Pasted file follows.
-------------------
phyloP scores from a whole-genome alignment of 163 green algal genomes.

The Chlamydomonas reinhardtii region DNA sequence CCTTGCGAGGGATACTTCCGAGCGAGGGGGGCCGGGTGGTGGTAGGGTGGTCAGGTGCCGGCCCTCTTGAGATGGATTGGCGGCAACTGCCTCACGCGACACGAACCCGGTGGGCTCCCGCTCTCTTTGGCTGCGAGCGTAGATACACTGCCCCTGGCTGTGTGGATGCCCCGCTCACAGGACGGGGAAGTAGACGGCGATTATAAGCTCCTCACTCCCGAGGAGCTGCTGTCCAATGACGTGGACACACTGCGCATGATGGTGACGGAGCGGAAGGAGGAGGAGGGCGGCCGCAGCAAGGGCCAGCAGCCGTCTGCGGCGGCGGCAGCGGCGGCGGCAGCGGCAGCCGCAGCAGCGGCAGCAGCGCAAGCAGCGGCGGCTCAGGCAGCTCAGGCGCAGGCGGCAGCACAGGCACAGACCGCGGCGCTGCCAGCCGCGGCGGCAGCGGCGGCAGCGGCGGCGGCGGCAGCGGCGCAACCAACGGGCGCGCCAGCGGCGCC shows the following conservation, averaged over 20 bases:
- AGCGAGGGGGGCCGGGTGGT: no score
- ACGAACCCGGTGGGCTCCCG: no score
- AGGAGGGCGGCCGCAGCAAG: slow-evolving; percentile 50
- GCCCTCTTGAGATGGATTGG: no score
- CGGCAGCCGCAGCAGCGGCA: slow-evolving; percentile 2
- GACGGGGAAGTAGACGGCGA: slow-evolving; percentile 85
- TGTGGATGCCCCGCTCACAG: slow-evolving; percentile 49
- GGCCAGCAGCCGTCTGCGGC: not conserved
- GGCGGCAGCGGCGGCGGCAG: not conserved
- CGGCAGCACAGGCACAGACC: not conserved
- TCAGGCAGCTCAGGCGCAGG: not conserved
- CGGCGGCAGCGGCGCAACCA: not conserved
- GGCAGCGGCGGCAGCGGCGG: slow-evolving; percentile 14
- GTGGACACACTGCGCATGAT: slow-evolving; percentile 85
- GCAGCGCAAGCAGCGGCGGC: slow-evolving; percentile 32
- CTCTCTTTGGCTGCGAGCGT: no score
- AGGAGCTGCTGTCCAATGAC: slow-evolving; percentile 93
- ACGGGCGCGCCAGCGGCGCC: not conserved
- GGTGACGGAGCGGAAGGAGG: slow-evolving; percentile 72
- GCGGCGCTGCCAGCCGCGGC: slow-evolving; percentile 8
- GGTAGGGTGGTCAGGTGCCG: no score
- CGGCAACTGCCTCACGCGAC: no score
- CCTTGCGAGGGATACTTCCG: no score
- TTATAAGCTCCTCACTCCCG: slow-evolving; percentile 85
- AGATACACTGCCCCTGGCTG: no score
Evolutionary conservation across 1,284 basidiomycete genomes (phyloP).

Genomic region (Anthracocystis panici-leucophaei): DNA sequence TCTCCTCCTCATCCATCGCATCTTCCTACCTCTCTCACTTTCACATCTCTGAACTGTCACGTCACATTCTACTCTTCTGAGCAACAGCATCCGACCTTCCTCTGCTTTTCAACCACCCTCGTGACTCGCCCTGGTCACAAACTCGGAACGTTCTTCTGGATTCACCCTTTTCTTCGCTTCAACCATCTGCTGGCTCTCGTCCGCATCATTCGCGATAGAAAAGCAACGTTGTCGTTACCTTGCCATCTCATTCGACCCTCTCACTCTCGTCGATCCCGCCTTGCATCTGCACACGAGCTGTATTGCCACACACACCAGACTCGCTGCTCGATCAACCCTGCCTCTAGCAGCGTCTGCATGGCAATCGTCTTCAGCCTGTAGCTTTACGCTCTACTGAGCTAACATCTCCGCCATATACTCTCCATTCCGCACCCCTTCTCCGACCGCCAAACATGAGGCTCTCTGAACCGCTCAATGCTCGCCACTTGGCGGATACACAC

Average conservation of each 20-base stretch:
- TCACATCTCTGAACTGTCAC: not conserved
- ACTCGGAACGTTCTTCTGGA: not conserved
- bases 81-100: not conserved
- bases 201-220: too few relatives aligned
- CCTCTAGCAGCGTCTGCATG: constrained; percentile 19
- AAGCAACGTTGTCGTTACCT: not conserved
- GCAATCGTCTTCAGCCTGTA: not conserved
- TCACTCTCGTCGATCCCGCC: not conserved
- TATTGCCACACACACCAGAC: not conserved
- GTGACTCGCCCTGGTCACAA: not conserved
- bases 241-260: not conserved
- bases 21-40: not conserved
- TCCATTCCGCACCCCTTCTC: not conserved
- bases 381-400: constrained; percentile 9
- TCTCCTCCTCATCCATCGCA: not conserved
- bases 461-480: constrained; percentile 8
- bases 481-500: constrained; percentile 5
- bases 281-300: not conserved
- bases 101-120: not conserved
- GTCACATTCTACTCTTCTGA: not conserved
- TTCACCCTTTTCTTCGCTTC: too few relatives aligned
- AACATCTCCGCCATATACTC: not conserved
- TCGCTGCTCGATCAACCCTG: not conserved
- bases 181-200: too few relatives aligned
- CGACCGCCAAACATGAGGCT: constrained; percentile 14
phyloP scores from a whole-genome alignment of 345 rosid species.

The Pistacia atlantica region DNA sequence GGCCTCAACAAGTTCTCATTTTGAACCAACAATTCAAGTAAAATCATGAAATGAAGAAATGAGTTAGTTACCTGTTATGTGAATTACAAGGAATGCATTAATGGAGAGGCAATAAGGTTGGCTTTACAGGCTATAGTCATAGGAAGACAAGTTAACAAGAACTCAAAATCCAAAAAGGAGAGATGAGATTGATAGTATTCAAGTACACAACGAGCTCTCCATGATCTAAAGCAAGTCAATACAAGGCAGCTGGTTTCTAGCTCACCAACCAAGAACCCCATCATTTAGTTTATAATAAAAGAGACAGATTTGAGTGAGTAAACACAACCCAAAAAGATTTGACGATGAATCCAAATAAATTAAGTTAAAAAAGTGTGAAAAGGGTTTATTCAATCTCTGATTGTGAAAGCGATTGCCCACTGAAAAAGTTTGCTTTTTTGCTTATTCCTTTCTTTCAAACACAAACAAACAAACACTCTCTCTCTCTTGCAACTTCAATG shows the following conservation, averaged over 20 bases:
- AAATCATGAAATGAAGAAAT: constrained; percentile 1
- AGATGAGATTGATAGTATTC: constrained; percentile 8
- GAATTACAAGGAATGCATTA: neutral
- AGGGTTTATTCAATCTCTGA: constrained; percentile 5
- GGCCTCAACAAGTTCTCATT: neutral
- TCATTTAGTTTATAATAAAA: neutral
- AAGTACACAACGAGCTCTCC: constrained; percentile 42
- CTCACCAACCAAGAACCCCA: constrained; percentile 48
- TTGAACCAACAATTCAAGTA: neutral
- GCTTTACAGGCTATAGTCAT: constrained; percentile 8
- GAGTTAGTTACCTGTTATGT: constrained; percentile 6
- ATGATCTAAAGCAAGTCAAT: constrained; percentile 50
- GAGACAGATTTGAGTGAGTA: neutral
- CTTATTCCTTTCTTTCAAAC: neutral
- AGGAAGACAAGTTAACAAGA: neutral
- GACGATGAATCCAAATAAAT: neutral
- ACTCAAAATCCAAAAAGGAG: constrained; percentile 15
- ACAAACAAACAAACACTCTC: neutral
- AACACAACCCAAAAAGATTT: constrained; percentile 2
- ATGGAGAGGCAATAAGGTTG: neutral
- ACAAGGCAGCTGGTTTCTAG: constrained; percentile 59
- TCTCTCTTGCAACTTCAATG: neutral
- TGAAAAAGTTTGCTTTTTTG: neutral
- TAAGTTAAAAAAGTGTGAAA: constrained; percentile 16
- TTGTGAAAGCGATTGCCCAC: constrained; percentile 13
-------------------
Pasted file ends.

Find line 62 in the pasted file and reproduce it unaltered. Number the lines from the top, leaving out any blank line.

- GGCCTCAACAAGTTCTCATT: neutral